The Uber Eats app opening screen is seen on an iPhone

The proliferation of food delivery apps is not hurting on-premise dining numbers, according to a newly released study. The report by ChangeUp found that 58 percent of US consumers dine-in as often or even more often after delivery.

“Delivery services like DoorDash, Grubhub and Uber Eats are opportunities to build incremental sales and do not negatively impact dine-in occasions,” the report said. “It appears that these apps have the potential to convert guests into ‘super customers’ that will increase total share of occasions for restaurants who provide great restaurant experiences while simultaneously refining their off-premise execution.”

The findings match up with Technomic’s Consumer Brand Metrics data, which found that delivery orders increased 16 percent in frequent customers of any given chain, and increased 25 percent in consumers who described themselves as ‘moderate to light’ consumers of those chains.

However, the report is at odds with the findings of the Restaurant Association of New Zealand, which last month released a report which showed that while the restaurant industry is experiencing record growth, UberEats is pulling in the big bucks.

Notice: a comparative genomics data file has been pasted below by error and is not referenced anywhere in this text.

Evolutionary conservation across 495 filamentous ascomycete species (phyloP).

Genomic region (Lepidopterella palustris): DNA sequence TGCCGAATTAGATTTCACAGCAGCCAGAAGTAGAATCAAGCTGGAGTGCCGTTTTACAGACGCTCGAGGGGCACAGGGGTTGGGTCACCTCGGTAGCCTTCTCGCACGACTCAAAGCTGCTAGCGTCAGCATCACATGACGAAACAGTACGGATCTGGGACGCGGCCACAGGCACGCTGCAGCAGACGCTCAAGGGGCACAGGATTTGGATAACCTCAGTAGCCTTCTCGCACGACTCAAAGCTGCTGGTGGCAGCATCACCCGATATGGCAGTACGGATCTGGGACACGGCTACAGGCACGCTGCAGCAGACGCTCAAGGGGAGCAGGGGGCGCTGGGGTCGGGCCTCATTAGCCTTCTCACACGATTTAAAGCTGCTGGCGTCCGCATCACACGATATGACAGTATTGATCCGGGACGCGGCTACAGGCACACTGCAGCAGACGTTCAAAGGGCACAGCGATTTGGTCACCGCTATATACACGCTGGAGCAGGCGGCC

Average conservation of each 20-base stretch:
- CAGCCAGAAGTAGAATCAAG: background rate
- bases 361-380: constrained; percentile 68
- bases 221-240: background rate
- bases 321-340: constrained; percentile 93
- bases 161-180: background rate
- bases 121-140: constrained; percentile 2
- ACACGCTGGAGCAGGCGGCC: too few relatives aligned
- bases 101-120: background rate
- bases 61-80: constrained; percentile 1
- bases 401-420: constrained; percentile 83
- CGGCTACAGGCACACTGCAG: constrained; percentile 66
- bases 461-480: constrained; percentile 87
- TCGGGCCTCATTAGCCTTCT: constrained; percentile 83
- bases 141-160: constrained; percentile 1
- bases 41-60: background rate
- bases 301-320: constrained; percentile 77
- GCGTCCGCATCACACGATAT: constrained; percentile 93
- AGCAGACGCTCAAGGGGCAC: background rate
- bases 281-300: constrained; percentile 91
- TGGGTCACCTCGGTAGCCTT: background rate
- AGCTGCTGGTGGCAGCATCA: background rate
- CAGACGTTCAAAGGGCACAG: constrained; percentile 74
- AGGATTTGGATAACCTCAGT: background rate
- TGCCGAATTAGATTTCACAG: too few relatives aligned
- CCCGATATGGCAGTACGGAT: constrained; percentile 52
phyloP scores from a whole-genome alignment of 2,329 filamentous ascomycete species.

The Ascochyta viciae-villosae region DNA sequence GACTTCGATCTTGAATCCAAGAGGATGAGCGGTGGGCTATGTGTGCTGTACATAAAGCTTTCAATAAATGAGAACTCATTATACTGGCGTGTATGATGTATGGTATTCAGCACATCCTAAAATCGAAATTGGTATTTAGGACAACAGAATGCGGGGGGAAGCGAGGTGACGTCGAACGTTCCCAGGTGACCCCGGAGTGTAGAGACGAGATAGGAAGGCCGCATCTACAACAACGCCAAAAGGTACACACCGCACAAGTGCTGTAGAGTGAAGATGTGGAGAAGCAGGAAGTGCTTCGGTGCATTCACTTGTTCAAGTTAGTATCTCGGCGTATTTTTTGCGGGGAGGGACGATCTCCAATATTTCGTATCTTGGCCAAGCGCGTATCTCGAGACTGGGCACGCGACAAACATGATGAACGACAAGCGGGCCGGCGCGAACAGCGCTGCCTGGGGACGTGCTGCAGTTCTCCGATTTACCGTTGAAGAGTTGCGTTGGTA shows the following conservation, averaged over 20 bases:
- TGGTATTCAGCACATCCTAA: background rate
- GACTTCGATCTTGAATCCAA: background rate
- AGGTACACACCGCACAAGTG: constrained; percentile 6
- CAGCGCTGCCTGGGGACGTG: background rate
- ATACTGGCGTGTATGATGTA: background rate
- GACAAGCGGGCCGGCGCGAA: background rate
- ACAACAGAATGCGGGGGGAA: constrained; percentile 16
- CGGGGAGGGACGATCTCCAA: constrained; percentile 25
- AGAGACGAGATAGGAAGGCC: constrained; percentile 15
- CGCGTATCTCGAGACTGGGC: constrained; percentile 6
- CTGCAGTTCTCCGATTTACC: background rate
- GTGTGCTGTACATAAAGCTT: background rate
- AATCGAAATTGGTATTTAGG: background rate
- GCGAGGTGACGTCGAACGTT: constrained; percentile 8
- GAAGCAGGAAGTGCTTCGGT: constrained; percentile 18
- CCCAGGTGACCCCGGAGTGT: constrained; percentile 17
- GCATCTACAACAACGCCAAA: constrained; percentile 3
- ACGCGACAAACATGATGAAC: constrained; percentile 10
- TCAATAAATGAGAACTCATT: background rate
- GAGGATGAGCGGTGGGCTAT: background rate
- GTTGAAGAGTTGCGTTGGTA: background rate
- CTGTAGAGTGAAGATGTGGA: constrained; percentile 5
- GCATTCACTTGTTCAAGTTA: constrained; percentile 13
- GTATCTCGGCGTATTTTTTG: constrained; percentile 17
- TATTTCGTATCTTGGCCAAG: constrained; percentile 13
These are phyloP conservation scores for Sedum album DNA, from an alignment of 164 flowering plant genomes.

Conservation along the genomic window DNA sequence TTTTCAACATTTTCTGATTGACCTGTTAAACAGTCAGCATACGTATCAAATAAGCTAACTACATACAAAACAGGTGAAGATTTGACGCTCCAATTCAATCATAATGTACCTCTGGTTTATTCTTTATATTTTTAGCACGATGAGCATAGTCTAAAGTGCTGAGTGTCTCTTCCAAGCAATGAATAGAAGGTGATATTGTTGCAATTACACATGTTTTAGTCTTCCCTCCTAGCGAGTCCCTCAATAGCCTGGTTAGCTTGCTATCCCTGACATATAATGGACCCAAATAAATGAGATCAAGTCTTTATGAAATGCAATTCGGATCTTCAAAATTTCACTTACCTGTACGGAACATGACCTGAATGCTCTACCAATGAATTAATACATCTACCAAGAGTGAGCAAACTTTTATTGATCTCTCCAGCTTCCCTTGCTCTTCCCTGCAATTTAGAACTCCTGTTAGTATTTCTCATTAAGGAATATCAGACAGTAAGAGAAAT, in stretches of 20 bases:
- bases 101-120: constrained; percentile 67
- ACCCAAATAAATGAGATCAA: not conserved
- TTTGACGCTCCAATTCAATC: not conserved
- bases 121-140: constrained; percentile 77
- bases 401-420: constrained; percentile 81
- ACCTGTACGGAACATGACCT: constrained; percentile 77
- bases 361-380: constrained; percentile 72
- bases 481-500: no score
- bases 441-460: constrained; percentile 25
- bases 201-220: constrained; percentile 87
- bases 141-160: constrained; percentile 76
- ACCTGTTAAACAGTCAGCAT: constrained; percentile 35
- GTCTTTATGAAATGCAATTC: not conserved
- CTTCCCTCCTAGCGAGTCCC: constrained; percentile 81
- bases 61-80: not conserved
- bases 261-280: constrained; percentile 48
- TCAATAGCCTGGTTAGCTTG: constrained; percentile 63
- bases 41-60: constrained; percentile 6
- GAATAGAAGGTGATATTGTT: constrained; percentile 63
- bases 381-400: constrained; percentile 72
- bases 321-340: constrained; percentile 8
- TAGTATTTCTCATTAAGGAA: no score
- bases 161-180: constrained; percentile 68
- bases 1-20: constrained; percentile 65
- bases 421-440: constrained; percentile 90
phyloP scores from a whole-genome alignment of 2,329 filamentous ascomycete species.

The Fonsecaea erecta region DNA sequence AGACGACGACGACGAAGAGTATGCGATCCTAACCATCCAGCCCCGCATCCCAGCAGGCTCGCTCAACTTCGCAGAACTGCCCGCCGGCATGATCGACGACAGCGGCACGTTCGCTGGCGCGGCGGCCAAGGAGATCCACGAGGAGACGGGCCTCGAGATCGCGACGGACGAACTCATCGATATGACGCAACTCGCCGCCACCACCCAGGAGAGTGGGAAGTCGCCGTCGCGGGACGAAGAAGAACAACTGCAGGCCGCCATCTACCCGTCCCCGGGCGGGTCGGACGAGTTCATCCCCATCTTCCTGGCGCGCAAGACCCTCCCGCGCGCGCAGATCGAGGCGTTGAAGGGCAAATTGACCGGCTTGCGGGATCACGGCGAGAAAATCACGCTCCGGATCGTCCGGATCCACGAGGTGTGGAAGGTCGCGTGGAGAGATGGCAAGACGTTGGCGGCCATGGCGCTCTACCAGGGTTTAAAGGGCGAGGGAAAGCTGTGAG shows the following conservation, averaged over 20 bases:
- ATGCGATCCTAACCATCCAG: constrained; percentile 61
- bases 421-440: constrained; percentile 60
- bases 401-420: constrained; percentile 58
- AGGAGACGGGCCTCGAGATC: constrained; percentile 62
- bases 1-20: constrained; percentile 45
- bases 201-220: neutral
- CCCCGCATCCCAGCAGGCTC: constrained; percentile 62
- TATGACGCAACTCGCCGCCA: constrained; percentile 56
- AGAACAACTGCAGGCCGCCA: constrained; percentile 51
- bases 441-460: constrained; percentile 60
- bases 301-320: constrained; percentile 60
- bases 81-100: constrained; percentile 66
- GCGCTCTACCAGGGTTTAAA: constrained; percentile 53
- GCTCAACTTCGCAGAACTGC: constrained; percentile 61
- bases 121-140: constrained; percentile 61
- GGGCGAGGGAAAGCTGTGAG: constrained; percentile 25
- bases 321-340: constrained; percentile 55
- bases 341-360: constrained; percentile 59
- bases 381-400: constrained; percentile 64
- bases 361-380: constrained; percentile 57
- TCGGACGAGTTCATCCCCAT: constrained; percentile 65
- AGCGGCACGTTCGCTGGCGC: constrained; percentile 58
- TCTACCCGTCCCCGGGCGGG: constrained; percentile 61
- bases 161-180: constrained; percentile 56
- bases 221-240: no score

"We can basically have five, seven, 10 brands coming out of one kitchen that's basically pretending like they're all individual brands," said business owner Tyler Kerlin, who started New Zealand’s first ‘ghost restaurant’ – a restaurant which operates entirely via UberEats.

"It seems the sector is moving forward and making more money, but in actuality it's harder to make a dollar."

Resaurant Assocation CEO Marisa Bidois agreed.

"The profit margins that Uber is taking from the industry are extremely high, and we've made it perfectly clear that we feel it's too high for the industry," she said. "The hospitality business is a game of tight margins, and it can be a balancing act."